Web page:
Improving Your Mahjong: Beginners 3 (Reading Discards)


One of the basics in mahjong is reading the discards.


If you let your opponent win, it doesn’t matter how beautiful your hand could have been, you’ve lost.


That is why we need to try and understand what our opponent is doing by learning to read their discards…


1. Discarded tiles

The safest tiles are of course the ones that have been discarded. However, you have to be careful – not only one person might be waiting and their hand may change between a discard and your discard depending on positioning. The safest tiles are of course those that the player before you has just discarded. If someone doesn’t call it, then even if it is their waiting tile, they can’t call for it until play has proceeded one turn around the table.


2. Honor tiles where there are a lot on the table or in your hand

These can’t be used in runs, so their use is limited, making them relatively safer.

If you can see a lot of one of them, the likelihood is that it will be safe.

However, if there is an early reach, you need to beware of seven pairs (chitoitsu).

If there is an honor tile reach, or middle figure suit tiles are discarded before an honor tile, you need to be super careful!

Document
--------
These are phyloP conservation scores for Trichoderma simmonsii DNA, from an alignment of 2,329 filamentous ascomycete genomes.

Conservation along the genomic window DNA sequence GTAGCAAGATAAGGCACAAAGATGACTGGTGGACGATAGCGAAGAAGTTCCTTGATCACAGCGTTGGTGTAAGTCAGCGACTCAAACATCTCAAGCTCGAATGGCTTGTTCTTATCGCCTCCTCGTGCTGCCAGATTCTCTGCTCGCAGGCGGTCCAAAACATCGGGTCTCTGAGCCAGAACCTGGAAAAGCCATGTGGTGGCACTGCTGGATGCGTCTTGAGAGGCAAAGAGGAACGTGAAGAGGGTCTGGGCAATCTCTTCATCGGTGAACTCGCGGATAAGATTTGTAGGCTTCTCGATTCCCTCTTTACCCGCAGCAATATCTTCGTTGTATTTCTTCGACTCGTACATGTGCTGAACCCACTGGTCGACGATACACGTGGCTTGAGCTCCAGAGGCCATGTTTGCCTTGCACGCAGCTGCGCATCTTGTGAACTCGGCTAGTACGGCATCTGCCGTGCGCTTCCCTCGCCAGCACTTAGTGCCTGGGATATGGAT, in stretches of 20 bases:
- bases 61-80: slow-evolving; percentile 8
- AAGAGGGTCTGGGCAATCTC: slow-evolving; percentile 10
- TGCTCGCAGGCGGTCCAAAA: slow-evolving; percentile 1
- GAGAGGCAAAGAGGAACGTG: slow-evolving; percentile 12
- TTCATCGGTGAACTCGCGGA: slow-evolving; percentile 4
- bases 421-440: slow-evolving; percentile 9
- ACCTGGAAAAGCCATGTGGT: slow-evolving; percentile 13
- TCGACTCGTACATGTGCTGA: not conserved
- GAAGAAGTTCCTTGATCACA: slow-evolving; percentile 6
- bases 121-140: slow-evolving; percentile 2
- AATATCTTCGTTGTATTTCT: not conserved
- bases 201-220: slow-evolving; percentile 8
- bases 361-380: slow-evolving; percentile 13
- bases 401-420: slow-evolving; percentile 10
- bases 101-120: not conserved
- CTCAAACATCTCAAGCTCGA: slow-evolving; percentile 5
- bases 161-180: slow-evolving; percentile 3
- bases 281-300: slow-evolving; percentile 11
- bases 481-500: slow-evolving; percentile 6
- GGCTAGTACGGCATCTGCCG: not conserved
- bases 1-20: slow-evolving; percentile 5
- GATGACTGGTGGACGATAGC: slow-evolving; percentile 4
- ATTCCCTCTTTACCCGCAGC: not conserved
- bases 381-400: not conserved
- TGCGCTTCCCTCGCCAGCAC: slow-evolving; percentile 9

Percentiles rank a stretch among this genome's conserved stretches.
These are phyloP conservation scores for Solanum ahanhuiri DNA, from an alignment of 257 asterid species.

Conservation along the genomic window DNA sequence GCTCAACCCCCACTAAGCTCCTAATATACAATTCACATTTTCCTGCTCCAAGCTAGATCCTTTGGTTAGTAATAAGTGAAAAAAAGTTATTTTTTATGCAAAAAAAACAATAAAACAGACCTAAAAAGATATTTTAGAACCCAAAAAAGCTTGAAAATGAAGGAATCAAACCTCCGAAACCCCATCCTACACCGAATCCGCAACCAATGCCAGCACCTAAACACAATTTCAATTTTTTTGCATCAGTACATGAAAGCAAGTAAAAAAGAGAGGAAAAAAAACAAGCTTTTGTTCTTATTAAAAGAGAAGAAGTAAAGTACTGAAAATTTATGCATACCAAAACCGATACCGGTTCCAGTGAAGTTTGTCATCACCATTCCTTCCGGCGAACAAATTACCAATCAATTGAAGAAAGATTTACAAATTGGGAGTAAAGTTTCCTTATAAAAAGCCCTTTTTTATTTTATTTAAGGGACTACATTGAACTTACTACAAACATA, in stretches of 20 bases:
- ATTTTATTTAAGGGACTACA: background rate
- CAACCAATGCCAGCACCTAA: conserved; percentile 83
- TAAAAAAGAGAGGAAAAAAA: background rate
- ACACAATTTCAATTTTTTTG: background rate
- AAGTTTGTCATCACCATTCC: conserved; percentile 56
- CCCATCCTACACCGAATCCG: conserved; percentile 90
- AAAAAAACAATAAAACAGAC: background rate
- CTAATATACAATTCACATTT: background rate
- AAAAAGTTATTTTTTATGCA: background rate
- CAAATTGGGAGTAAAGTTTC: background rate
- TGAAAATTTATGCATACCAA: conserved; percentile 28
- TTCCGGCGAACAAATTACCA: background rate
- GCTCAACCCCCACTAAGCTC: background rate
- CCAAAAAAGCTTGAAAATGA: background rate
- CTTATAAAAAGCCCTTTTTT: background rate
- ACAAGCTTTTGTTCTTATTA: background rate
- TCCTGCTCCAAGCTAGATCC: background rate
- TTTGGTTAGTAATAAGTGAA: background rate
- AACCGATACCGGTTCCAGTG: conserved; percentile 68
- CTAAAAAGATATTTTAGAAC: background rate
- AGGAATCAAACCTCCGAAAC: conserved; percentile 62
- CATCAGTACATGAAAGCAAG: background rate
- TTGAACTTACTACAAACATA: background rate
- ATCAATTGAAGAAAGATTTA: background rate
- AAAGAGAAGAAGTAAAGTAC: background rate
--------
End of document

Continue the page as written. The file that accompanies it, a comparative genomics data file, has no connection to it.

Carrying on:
Like in this example:


3. Discard tile Suji [Translator’s note: Sometimes referred to as piano keys]

Here is an example of a discard pile.


As  is discarded, then we can deduce that the player is not waiting with  or .

It then follows that   and are relatively safe.

However, this isn’t correct in all cases as your opponent may not have a double-side wait.

If someone discards the , you should also look for on the table.

If you can see 4 of , they don’t have an end wait.

If you can see 4 of or , then they don’t have a middle wait.

If you can see 3 of , then they are not hoping for a head with two waits (shanpon-machi)

If you can see 4 of , they are not waiting on the head.

In the same way as  discarded,  is relatively safe.


4. When discards on the table create a wall

A wall is created when four of a tile is discarded. For example if you can see 4 of , then   is a safer discard .

No one is holding a . Therefore any wait on the would have to be for a head.

If you can see , then the is only a ‘one chance’ for .

If an opponent does have the last , they would have to have .


Original Japanese link:

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